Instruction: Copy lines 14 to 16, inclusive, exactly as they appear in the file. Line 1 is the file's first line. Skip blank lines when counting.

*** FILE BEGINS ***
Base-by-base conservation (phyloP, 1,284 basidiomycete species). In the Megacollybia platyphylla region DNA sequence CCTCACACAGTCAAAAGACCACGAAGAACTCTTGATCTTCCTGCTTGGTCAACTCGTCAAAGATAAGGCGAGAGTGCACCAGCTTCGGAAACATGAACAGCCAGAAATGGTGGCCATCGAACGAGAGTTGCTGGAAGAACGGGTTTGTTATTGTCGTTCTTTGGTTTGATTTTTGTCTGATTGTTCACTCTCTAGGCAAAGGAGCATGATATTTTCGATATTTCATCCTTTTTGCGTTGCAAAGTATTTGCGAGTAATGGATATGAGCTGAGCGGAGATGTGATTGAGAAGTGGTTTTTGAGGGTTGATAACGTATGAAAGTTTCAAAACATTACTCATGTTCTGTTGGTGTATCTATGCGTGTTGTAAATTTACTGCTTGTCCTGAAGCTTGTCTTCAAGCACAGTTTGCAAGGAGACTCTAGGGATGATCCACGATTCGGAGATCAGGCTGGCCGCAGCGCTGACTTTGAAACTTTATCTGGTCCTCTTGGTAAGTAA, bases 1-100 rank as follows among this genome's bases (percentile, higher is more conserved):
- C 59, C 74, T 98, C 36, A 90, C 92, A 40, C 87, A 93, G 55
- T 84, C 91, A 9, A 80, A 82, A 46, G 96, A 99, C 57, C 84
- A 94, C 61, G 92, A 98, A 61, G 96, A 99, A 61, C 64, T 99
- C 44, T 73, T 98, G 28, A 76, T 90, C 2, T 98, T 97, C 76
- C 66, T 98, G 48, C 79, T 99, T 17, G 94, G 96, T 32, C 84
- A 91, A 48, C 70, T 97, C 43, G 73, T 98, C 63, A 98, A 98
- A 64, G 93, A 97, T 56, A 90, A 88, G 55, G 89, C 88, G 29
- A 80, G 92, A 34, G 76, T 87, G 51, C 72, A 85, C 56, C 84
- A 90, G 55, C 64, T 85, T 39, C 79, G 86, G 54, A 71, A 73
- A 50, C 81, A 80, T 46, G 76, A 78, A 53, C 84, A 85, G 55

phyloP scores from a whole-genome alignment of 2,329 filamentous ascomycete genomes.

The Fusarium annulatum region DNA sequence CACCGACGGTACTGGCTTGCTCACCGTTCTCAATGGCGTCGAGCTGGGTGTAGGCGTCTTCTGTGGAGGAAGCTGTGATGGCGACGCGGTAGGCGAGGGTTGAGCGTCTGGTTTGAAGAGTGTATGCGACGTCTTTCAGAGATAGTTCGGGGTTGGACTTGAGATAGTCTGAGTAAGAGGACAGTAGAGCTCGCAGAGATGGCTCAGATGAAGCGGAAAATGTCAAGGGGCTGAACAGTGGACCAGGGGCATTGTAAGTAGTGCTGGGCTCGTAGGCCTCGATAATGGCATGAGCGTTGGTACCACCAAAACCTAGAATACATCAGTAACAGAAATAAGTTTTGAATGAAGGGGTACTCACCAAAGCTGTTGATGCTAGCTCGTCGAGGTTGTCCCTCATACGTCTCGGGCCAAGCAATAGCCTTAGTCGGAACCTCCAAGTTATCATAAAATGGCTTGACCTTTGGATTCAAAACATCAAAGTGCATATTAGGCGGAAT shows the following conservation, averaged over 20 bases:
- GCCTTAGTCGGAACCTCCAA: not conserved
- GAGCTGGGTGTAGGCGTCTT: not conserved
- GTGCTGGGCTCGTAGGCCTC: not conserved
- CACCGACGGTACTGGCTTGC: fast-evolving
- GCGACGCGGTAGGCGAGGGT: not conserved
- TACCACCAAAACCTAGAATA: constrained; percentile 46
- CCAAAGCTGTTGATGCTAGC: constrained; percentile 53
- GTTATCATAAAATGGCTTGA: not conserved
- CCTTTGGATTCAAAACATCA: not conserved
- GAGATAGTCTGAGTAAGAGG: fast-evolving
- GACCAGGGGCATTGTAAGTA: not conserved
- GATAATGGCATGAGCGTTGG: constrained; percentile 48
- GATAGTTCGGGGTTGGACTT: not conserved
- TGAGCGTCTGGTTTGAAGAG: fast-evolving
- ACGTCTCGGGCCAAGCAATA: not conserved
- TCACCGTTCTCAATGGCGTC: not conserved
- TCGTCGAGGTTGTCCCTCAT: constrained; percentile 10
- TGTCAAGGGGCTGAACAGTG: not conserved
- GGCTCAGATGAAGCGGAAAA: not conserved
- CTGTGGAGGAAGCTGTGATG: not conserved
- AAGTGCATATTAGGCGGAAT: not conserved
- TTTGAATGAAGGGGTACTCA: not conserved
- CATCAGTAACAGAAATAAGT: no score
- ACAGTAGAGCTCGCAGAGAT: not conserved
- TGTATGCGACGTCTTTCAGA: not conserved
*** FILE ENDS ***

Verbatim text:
- GCCTTAGTCGGAACCTCCAA: not conserved
- GAGCTGGGTGTAGGCGTCTT: not conserved
- GTGCTGGGCTCGTAGGCCTC: not conserved